Inflation leap paves the way for accelerated interest rate rise


Another larger-than-expected increase in inflation is turning up the heat on the UK’s economy – and on the spending power of the nation. It could also be the signal for the Bank of England to hike rates by 0.5% next month, less than 24 hours after the Governor, Andrew Bailey, said he was prepared to take stronger action.

It’s the same story as previous months: petrol, home energy bills, food prices and mortgage costs are all pushing up the inflation rate as they keep on heading upwards. This highlights the Bank’s conundrum, as one of the biggest contributors to inflation at the moment is mortgage costs, which are a direct result of the rate setters increasing Base Rate significantly since December.

Filling up your car is now an eye-watering experience. Between May and June we saw the largest increase in the price of petrol on record, with the price per litre jumping 18.1p. It means that in the space of just one month it became £9 more expensive to fill up an average family car.

Everyone will have felt inflation in their food shop, with this month’s figures laying bare just how pricey everything has become. They put grocery inflation at almost 10%, meaning that a £100 food shop a year ago will now set you back £110 for the same items. The largest culprits for food inflation will have many people turning vegan, with eggs, cheese, milk and meat all seeing the biggest rises in prices. However, vegetables also saw some substantial price rises, meaning there is nowhere to hide.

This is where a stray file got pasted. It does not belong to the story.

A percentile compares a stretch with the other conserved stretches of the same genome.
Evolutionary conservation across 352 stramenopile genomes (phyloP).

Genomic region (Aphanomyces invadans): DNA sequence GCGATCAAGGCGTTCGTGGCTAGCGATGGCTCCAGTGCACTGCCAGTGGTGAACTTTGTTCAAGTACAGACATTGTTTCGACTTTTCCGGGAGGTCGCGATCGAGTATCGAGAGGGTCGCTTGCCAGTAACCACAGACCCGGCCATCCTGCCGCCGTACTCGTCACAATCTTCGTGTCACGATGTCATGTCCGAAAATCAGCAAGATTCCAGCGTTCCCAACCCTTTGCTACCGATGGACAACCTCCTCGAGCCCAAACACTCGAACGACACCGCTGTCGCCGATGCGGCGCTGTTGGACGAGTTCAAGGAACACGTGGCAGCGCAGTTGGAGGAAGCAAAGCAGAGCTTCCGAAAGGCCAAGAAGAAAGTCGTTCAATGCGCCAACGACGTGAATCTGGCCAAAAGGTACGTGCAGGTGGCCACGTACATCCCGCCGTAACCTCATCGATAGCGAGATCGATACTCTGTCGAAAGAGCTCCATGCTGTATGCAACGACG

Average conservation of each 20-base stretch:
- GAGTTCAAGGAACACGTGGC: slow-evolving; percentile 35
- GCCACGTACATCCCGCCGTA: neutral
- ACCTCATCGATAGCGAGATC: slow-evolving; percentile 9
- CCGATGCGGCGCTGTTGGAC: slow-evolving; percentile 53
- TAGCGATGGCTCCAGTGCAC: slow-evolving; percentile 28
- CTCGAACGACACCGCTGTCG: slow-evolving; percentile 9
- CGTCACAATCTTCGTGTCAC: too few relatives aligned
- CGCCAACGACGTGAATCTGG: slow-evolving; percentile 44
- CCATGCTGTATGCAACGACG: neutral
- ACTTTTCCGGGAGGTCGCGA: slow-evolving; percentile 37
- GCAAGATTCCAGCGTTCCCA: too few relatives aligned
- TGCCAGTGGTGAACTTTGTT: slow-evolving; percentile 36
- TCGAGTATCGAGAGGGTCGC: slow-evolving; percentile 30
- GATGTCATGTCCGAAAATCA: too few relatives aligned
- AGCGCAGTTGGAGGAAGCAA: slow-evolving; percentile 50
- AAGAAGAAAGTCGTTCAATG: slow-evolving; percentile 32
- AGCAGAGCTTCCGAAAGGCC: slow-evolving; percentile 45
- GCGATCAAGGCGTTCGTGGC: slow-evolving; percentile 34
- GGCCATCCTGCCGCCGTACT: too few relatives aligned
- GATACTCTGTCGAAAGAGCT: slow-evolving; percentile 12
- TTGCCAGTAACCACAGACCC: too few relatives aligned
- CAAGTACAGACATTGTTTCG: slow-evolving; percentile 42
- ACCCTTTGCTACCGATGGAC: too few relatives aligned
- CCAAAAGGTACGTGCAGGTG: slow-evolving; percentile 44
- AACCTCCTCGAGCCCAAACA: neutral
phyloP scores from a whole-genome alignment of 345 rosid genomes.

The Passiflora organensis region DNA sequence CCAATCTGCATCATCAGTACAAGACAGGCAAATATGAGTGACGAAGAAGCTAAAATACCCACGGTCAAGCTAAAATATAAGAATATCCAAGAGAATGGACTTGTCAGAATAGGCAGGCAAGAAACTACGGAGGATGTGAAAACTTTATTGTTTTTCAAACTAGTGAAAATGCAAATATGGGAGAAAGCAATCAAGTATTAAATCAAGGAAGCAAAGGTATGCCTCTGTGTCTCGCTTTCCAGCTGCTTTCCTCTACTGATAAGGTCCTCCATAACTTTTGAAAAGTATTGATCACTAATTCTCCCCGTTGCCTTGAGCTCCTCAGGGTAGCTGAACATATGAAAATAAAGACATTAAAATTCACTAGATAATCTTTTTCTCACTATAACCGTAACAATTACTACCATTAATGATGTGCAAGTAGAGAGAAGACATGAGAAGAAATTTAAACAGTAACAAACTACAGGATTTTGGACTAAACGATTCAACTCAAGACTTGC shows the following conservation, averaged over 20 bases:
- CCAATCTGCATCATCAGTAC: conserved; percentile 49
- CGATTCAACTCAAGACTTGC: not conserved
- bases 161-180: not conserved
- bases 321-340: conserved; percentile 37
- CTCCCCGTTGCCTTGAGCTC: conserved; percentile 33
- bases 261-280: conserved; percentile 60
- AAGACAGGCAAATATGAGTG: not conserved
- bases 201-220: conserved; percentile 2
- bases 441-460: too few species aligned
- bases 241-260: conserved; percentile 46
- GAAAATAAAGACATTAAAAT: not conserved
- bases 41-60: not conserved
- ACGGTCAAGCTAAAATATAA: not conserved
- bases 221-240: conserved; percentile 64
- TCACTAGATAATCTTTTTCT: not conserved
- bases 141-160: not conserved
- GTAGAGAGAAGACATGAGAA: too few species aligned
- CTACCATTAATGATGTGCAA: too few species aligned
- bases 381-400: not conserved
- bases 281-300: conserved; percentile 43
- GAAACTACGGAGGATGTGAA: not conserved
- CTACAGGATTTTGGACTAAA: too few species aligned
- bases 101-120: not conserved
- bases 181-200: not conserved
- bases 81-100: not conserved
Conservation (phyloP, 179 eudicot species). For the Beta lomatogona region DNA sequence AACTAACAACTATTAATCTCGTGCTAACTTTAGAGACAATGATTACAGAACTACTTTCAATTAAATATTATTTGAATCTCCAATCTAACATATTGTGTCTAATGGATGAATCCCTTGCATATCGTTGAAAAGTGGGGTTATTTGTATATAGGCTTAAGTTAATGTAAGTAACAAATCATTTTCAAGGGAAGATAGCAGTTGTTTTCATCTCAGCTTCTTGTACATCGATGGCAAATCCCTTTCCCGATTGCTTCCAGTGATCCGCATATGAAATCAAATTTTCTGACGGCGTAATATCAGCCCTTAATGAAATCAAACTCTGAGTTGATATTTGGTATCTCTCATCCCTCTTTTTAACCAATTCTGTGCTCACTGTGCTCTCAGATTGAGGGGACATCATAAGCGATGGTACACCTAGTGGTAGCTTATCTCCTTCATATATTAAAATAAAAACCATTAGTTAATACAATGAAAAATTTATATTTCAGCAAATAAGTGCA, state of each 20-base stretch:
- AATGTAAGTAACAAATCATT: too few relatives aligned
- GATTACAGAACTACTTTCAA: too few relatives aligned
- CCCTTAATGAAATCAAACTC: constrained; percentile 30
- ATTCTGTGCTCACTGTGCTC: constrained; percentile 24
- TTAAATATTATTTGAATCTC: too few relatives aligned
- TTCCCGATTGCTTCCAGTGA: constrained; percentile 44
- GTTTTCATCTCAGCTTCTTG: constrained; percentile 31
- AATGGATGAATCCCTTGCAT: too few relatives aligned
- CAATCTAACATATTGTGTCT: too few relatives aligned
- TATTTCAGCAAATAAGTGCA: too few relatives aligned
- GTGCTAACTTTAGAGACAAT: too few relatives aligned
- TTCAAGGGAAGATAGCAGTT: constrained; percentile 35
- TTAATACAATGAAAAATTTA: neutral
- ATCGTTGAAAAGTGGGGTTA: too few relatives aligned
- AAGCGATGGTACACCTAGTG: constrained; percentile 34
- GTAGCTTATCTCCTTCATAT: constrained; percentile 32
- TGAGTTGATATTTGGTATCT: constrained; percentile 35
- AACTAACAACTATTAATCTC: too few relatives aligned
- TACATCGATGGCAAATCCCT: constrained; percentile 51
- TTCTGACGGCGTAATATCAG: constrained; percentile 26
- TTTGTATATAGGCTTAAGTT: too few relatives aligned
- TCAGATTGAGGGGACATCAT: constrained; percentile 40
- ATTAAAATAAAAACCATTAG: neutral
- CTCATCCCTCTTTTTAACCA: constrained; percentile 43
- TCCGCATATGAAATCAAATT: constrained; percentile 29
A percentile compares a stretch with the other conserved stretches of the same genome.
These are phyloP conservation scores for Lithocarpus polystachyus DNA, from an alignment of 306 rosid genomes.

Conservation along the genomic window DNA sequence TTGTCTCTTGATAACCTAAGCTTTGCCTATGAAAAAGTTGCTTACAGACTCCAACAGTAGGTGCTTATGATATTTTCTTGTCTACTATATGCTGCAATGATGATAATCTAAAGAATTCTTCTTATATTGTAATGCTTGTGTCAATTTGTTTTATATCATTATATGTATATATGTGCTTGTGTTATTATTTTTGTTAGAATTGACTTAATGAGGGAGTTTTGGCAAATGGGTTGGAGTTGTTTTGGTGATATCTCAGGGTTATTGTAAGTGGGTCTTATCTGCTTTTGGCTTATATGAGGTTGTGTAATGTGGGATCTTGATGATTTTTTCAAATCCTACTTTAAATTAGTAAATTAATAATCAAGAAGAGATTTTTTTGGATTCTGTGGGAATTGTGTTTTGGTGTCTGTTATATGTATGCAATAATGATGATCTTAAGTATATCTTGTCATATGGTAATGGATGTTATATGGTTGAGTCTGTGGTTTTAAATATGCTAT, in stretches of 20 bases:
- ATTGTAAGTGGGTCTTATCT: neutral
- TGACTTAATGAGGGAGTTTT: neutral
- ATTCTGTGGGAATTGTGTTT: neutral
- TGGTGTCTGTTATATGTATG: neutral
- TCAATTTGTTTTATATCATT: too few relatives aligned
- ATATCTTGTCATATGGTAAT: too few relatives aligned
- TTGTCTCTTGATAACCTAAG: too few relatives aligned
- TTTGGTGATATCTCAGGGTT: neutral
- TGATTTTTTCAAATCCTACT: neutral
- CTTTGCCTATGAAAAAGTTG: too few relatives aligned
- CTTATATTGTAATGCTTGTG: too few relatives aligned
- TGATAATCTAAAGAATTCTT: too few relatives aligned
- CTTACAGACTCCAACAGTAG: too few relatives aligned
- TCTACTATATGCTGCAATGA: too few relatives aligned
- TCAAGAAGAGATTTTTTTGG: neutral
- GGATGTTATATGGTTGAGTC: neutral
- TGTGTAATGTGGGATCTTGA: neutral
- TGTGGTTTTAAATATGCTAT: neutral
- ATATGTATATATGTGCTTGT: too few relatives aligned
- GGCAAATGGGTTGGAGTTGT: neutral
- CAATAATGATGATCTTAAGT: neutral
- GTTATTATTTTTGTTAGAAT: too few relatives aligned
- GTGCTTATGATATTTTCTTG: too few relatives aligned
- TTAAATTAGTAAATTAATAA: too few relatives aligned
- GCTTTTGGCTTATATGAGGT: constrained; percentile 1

On top of that, we have wage growth falling in real terms. Put bluntly, we all need to spend more to get the same amount of stuff, but manage that on a smaller salary. It’s not a conundrum that anyone relishes solving.

However, one area where we are starting to see price falls and inflation ebb away is in used cars. The market was rampant thanks to the chip shortage and a lack of new cars available, but it appears some of those price rises are starting to plateau with June seeing the fifth consecutive month of price falls.

Take a look at the latest ONS figures

These articles are for information purposes only and are not a personal recommendation or advice.

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Written by:
Laura Suter

Laura Suter is head of personal finance at AJ Bell. She is a multi-award winning former financial journalist, having specialised in investments. Laura joined AJ Bell from the Daily Telegraph, where she was investment editor. She has previously worked for adviser publications Money Marketing and Money Management, and has worked for an investment publication in New York. She has a degree in Journalism Studies from University of Sheffield.